Tuesday, October 09, 2007

The Nude Over the Bar

A Bar Nude from the Grand Imperial Hotel in Silverton, Colorado
I don't hang out in bars, but this gal does...every single night. Do her arms ever get tired of being in that position? I have to wonder. Maybe she is too drunk to notice and maybe she doesn't notice all of the men staring at her from their bar stools.
The same men every night. Drooling.
Lord Have Mercy.

The Romantic Sexuality of Surrealism

Meret Oppenheim's Famous Teacup 1936Meret Oppenheim holding a furry teacup in a furry outfit 1967
Robert Hughes wrote an article for the Guardian last March (as a review of the surrealist show at the Victorian and Albert Museum) about the romantic sexuality of surrealism. He went on to talk about the creation of sculptural objects that had a significant influence on design and fashion. Of all the objects one remembers, it is Meret Oppenheim's furry teacup and here is how the story went:
"The most famous of Oppenheim's works was Object, 1936, which grew out of an accessory design she had done for that principal patron of surrealist "thing-making", Elsa Schiaparelli. For the brilliant couturier, Oppenheim had done a gold metal bracelet covered (on the outside) with beaver fur. She wore it to meet Picasso for drinks at the Café de Flore, and Picasso remarked that if you could have a fur bracelet then practically anything else could also be covered with fur, and so transformed. Why not a coffee cup, for instance? So Oppenheim went right ahead, with cup, spoon and saucer, and the result was one of the few really sublime sexual images of the 20th century. It compels you to imagine raising this furry cup, wet with hot fluid, to your lips; it offers no possible meaning other than cunnilingus; it is exquisitely graceful and inescapably direct, both at once, and if ever a single work was enough for one artist's career, it is Oppenheim's cup."
Read more of this fascinating article by Robert Hughes here:
Meret Oppenheim Read about Meret,
one of Surrealism's many outstanding women artists and muses.

Monday, October 08, 2007

There Have Been Stranger Things

Double Bass Uke by Franz Walter AltpeterChris Knutsen’s family holding his harp ukuleles. Cute!
Gregg Miner wrote an interesting article about the history of a strange hybrid instrument called the Harp Ukulele. Gregg says, " Harp Ukulele – the name alone seems a contradiction in terms. Yet once upon a time in America, this unlikely hybrid (or perhaps 'variation' is a better word) was dreamt up and produced by not one, but two, unique individuals – separately and in completely different forms". The article goes on to tell us about Chris Knutsen's and Franz Walter Altpeter's original harp ukes and then we get to see some contemporary versions.

"Let Me Entertain You!"

Here are some choice images: French postcards I found on
The Casino de Paris dancers came from
I love them all, don't you? The costumes are rad. And so is the guitar.

Dolls by Krisztina Egyed at Puppenstube Gallery

These dolls are by Krisztina Egyed from Canada. I like them - they are realistic, yet magical. Egyed captures barefoot young girls in pouty, thoughtful moods with messed-up hair and gauzy circus costumes, holding onto their adorable stuffed animals. I found them at the Puppenstube Gallery website -which has links to other artists as well:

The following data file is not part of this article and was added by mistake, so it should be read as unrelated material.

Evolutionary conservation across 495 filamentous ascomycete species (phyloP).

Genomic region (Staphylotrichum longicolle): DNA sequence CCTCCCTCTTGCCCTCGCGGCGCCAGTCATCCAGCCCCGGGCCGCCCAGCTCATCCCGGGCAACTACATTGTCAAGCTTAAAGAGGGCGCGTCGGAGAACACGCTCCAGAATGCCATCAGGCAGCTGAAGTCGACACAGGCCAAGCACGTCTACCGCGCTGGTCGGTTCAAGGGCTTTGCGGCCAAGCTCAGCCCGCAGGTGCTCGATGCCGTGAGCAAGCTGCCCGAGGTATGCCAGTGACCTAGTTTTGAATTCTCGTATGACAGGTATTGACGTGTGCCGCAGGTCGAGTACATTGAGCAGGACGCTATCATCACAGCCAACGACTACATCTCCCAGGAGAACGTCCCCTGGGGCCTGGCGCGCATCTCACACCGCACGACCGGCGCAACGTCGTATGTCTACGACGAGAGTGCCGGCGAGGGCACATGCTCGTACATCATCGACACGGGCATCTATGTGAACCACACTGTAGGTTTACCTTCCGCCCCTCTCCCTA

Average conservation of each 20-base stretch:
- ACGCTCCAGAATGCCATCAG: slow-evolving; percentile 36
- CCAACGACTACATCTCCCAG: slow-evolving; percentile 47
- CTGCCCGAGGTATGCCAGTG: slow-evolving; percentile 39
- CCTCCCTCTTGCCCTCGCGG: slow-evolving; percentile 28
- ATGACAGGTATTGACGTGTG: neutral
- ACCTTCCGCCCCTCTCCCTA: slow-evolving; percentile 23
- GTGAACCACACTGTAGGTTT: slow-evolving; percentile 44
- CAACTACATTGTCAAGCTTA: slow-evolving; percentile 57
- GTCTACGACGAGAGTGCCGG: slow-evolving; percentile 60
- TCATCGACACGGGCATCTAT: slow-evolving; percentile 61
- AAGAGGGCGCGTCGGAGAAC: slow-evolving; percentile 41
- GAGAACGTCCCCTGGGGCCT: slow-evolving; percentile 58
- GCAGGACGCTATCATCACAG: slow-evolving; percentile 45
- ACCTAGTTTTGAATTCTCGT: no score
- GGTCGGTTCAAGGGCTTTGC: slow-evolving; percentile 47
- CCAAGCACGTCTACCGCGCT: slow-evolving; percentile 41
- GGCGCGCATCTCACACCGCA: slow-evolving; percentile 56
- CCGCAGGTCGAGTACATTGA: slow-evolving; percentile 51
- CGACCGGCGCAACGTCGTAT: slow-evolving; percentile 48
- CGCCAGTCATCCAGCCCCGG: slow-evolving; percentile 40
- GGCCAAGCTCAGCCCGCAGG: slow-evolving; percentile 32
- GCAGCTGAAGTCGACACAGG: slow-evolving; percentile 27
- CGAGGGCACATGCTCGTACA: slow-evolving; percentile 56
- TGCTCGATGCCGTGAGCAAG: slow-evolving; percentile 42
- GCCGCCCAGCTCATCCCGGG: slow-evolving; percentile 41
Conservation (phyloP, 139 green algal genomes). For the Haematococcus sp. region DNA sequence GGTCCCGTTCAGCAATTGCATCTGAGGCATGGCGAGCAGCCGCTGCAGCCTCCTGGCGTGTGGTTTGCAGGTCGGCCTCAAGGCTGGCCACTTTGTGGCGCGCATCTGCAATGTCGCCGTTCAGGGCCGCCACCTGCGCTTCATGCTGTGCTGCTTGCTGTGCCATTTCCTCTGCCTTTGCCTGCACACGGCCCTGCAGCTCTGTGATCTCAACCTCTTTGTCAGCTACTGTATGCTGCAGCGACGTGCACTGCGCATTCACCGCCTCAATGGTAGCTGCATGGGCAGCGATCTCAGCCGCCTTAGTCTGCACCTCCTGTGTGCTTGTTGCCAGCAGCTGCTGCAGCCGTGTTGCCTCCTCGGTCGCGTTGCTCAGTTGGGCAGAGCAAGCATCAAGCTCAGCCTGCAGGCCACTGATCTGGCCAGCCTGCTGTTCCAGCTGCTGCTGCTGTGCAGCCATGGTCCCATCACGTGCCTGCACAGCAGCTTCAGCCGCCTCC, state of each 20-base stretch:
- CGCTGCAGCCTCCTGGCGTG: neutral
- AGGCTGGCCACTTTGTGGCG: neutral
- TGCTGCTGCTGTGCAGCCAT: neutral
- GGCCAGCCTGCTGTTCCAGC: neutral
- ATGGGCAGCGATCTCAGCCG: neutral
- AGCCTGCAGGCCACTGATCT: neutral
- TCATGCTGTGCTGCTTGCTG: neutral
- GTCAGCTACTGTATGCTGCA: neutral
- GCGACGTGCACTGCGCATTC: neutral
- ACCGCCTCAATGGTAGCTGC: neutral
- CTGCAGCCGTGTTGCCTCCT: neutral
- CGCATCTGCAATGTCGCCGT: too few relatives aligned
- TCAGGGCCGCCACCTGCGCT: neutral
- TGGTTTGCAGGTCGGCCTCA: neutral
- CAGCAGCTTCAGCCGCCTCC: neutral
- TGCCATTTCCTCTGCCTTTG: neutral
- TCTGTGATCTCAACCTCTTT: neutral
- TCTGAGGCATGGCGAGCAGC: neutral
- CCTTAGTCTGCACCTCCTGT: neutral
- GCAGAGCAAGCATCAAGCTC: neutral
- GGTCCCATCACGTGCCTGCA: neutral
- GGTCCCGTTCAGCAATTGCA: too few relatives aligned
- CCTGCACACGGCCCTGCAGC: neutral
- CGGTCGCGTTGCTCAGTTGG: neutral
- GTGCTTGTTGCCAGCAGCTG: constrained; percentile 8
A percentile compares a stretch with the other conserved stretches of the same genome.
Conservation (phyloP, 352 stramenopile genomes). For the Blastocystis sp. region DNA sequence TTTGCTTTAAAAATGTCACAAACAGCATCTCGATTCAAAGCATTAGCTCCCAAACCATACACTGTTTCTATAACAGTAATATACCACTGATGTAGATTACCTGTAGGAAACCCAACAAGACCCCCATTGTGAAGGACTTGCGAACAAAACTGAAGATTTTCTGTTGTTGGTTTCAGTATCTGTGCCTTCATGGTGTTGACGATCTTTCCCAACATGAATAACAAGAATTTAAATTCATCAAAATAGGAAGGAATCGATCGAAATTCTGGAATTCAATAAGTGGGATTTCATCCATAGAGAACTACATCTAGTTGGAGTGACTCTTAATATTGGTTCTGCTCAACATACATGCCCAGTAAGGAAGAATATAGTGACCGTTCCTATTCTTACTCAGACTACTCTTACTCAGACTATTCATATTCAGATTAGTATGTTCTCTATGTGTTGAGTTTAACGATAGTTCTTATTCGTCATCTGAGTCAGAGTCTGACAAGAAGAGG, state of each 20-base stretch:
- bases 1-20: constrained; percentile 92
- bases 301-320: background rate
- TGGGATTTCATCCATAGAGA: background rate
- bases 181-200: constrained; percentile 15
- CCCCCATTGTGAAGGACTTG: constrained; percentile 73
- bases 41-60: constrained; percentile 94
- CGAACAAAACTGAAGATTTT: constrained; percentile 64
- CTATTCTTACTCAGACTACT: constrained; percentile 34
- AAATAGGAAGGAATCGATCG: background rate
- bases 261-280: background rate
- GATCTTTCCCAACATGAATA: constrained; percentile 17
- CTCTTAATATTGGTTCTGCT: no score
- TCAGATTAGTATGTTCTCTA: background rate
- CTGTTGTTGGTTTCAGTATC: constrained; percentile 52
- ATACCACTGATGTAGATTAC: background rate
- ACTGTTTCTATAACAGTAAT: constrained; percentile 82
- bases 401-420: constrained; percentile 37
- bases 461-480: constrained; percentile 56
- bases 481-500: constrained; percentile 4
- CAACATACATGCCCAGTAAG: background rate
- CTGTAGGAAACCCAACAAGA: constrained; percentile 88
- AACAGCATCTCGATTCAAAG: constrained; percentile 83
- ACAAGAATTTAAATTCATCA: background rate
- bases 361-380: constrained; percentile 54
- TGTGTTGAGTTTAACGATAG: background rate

The Art of Amy Crehore
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Hans Baldung Grien

"The Witches", Monochrome Print 1510 (Louvre)
Detail -"Mater Dolorosa" from Freiburg Cathedral 1516

Hans Baldung Grien 1529 "Music", Munich
"Hans Baldung was a German painter and graphic artist (1484-1545).
By 1503 Baldung had become a member of Albrecht Dürer's workshop. It was probably here that he acquired the nickname 'Grien', perhaps a reference to his use of the color green.
He was responsible for introducing supernatural and erotic themes into German art. He often depicted witches." His masterpiece was the multi-paneled high altar for the Freiburg Cathedral. He was wealthy when he died in Strasbourg in 1545. Link:
Hans Baldung Grien
I like this symbolic painting of music with the female nude, a cat and a violin.
The Art of Amy Crehore
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Saturday, October 06, 2007

Sparkling Chapels Built of Trash, Glass and Obsidian

Howard Finster with his banjo
Howard Finster's Chapel at "Paradise Garden"
Rasmus Peterson's Rock Garden

Martin Sanchez's beer bottle chapel
It's time to visit Marlow Harris and JoDavid's blog, Unusual Life, for another glimpse of the good things in life - namely, the work of folk artist Martin Sanchez who built his own little oasis at his "Tio’s Tacos" restaurant on Mission Inn Avenue in Riverside, California.
UNUSUAL LIFE has plenty of pictures and descriptive copy about this wonderful place.
It reminds me of my other favorite folk artist, Howard Finster (link) who built "Paradise Garden" in Summerville, GA out of anything he could get his hands on. I saw him play the banjo back in 1985 or so at the University of Richmond. He was a painter, preacher and musician.
In Oregon, we have a place called Petersen's Rock Garden which is located out in the desert near Bend, OR. Rasmus Peterson quietly built his little heaven from 1935-1952 out of Oregon agates, obsidian, petrified wood, malachite and jasper. He was originally from Denmark. I love to take people there on day trips. When the sun shines, the place is magic.
I live for this kind of stuff! All of these artists are truly inspiring to me.
The Art of Amy Crehore